“Sam Who?” I hear you say.
OK, TTT will admit that the name doesn’t resonate quite as highly as the likes of Lawrence Dallaglio and Conor O’Shea on the list of ‘Take The Three meets …’ interview features but, while Sam Drury may not go down in international rugby history, he will most definitely go down in Ossett rugby history.
On Saturday, at the ‘tender’ age of just 49, Sam played his 700th 1st XV game for Ossett and Take The Three had the honour of an exclusive invite to the fixture. What better to mark the occasion than a top of the Yorkshire Division 4 clash away at opponents Stocksbridge and a pint or two after the fixture at The Tap – the very hospitable local watering hole?
Sam’s achievement is all the more impressive considering he’s a tighthead prop. He joined the Ossett RUFC ranks as a fresh-faced 16 year old back row in 1980 before ‘progressing’ to the front row in 1985 and making his 1st XV start later that season. The side has depended on him supporting their hookers ever since. How many hookers exactly? “That’s a great question, oh my god. I’ve got no idea. It’s definitely double figures!”
Sam may not think he’ll reach 800 but he’s still going strong: “I’ve lost quite a bit of weight recently and feel fitter than I have done for a lot of years and I want to keep playing.”
Ossett RUFC recognises 1st XV players reaching various milestones (50, 250, 400 and 500 games) and while other players in the squad have hit 500 games, they’re late in their rugby careers. But the club wasn’t sure what to do to mark Sam’s 600th appearance in October 2009 – because no-one else had ever reached that number.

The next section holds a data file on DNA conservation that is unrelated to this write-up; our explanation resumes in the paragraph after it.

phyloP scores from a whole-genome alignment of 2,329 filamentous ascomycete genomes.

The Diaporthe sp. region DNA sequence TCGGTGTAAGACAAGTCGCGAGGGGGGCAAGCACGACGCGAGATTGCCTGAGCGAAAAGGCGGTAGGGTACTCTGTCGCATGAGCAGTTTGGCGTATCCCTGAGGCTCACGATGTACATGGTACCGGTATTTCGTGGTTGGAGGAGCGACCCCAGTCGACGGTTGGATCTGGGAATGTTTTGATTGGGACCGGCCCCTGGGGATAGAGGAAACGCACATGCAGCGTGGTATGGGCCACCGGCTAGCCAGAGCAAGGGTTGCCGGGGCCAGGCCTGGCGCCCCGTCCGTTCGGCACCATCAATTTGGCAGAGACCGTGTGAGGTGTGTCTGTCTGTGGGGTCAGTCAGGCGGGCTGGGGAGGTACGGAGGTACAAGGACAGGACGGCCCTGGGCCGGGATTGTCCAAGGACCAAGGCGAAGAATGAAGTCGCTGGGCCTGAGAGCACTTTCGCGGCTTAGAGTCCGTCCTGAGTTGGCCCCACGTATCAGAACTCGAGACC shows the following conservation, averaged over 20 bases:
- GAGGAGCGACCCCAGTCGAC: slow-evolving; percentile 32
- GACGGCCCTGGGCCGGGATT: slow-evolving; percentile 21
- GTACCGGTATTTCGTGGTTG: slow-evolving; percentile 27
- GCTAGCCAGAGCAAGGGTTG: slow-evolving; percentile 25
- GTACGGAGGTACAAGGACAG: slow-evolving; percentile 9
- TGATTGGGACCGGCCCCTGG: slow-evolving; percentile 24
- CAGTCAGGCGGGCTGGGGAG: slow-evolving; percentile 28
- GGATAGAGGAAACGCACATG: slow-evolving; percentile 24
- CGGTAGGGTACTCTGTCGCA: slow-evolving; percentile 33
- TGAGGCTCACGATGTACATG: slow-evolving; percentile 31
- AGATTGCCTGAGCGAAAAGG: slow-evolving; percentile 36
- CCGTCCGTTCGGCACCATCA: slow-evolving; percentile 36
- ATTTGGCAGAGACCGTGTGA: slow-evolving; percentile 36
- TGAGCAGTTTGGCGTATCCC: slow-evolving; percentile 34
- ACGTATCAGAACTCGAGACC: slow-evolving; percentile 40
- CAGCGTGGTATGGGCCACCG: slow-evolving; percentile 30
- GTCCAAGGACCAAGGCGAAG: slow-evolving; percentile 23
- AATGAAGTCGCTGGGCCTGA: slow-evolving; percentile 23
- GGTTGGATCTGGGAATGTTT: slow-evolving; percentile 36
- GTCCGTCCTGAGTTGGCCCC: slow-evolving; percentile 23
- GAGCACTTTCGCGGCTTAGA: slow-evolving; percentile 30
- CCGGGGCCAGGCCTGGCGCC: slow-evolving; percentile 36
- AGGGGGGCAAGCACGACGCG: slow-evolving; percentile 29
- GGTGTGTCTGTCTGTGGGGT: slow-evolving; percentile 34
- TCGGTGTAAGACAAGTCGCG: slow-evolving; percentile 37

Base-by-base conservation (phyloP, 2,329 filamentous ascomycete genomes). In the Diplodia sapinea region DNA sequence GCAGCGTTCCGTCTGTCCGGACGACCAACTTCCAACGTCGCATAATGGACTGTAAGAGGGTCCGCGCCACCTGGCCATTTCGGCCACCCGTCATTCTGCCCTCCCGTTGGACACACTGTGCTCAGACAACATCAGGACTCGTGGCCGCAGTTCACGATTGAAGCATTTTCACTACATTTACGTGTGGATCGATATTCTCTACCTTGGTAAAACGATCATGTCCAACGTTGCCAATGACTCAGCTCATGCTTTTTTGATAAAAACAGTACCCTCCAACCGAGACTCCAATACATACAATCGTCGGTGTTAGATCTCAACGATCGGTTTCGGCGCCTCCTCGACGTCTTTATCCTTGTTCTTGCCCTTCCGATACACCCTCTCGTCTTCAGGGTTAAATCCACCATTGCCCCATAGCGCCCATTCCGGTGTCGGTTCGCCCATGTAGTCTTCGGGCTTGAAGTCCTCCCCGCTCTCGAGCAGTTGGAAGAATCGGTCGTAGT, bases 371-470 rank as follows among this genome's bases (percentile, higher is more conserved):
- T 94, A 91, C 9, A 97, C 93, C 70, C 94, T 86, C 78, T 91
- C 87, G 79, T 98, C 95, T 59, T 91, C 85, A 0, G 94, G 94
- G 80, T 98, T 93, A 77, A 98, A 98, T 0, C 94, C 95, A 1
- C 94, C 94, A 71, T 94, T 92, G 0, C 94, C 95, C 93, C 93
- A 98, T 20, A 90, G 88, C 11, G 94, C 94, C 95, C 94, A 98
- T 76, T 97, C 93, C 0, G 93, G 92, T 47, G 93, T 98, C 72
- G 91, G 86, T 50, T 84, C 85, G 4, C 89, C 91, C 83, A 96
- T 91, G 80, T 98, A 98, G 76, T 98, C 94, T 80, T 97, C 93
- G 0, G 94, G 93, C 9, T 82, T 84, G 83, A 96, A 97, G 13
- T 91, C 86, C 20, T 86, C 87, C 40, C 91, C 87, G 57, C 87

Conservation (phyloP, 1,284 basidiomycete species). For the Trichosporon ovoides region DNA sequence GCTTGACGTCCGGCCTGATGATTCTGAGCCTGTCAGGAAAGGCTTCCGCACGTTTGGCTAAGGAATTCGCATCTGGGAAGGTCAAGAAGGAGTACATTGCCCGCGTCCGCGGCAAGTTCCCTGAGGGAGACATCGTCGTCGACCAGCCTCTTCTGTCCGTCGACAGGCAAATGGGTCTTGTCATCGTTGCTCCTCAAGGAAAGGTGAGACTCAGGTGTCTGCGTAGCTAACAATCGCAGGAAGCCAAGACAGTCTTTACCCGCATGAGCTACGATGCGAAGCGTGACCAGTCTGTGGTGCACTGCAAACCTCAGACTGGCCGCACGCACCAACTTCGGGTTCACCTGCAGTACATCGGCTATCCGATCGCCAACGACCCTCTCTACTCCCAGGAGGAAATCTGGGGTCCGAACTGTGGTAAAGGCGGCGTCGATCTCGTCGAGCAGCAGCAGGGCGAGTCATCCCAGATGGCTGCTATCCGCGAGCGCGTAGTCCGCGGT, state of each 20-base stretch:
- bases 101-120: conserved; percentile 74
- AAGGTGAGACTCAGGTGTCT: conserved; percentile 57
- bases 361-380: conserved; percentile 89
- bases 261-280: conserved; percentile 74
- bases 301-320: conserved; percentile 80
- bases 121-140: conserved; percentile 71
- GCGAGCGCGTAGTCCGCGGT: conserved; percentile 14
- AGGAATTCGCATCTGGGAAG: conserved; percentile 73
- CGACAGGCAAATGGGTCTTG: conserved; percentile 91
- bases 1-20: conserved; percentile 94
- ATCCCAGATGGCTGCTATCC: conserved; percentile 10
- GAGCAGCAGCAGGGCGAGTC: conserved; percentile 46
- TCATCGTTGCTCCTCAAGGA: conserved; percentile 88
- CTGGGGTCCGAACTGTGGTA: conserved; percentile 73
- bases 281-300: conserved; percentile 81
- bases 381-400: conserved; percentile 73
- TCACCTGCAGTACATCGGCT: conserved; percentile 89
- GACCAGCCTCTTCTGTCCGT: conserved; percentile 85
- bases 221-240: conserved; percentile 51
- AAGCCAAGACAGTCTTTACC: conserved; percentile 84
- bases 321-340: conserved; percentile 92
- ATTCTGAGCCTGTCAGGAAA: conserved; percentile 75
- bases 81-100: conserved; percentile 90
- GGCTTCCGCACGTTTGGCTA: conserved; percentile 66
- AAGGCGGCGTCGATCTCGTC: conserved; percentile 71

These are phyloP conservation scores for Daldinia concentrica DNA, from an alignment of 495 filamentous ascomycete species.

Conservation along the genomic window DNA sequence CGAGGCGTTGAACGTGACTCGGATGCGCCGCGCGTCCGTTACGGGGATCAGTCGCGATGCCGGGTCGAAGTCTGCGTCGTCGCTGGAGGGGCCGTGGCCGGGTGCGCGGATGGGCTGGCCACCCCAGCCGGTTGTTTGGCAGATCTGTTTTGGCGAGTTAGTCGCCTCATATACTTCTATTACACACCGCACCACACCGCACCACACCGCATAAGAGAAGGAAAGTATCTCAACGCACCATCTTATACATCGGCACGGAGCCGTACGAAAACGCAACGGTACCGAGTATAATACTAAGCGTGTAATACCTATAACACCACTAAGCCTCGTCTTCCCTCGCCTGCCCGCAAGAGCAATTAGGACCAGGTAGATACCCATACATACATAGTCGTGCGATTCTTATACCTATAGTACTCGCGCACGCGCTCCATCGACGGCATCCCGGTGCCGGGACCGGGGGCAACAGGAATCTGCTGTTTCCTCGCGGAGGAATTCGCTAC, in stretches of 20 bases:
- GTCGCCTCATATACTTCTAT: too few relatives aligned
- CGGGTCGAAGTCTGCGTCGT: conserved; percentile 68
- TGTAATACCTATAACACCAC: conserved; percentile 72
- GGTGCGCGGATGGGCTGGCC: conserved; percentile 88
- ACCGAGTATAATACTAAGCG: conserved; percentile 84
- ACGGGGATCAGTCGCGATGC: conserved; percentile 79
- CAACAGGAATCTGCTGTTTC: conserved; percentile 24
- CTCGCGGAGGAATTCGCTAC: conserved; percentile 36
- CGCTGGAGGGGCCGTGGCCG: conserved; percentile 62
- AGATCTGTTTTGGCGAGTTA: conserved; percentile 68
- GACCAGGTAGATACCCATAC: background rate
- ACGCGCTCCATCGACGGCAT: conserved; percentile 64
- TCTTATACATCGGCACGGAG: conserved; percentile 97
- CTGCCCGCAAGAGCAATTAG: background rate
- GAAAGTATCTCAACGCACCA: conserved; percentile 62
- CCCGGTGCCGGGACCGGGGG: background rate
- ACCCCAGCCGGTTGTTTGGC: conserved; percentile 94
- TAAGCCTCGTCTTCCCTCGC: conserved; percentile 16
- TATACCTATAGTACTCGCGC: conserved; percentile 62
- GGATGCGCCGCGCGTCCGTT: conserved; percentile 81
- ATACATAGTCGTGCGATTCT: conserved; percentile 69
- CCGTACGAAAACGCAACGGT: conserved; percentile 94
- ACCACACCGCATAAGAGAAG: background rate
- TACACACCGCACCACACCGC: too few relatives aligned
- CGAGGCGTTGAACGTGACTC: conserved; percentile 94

Ossett Brewery, the club’s main sponsor, stepped up. It wasn’t quite organising a piss-up in a brewery but it was close, the local brewery launching a new ale specially called SAM’s 600. As for the tasting notes: ‘The beer was brewed using English malted barley along with cluster and Chinook hops to produce a wonderful straw coloured premium 6.00% ale, smooth robust and full-bodied,’ a bit like the man himself.
“That was fantastic, The whole event was fantastic. I had a little inkling about the launch night. We’d had a committee meeting and then walked across to the pub and I saw loads of cars. My family were there. To have my mum and dad there – and I’ve got five brothers and they were all there and my nieces and nephews – was awesome. Sadly my dad died in January so isn’t around for this one.”
Even big Lol and Conor don’t have ales named after them, so how do you cap that to mark the 700th?
Messages of congratulations from legends of the game of course:
The support has also come in thick and fast from his teammates, a host of messages of support being posted on the club’s website. Fellow front row Rich Lister posted: “Congratulations on reaching the 700 game milestone mate! As always, very proud to be running out with you on Saturday.”
What’s the secret to keeping the body in one piece for nigh on 35 years? Sam puts it down to “doing a bit extra and staying injury free. I’ve always done weights and kept myself fit. I had put a bit of weight on a while back – I got up to 22 stone and thought I better do something. I lost three stone and that’s given me a new lease of life. And absolutely a few pints of SAM’s 600 on the side!”
For Sam though the biggest thrill is now seeing his son Jack take up the game. “Particularly since I’ve been in my forties Jack has started and that made me want to play a bit longer.” They now play alongside each other, the young 24 year-old running the no.10 channel which, according to his father is “not good! No, I’m kidding I don’t mind. He appreciates the forwards which is good. If you have a good scrum, he’s always the first one in slapping people’s backs. To play with him is fantastic. The first few games he played I was the worried dad but then it was my fault he started because he had a free weekend and was sat at home. So I said, ‘why not run out with the Twos?’ So he played scrum half for the 2nd team and loved it.”
Ossett will commemorate Sam’s milestone with a proper bash on 26th October, including special presentations. It’s stories like this that make the game of rugby such a brilliant one to be a part of.
Now you know who Sam Drury is.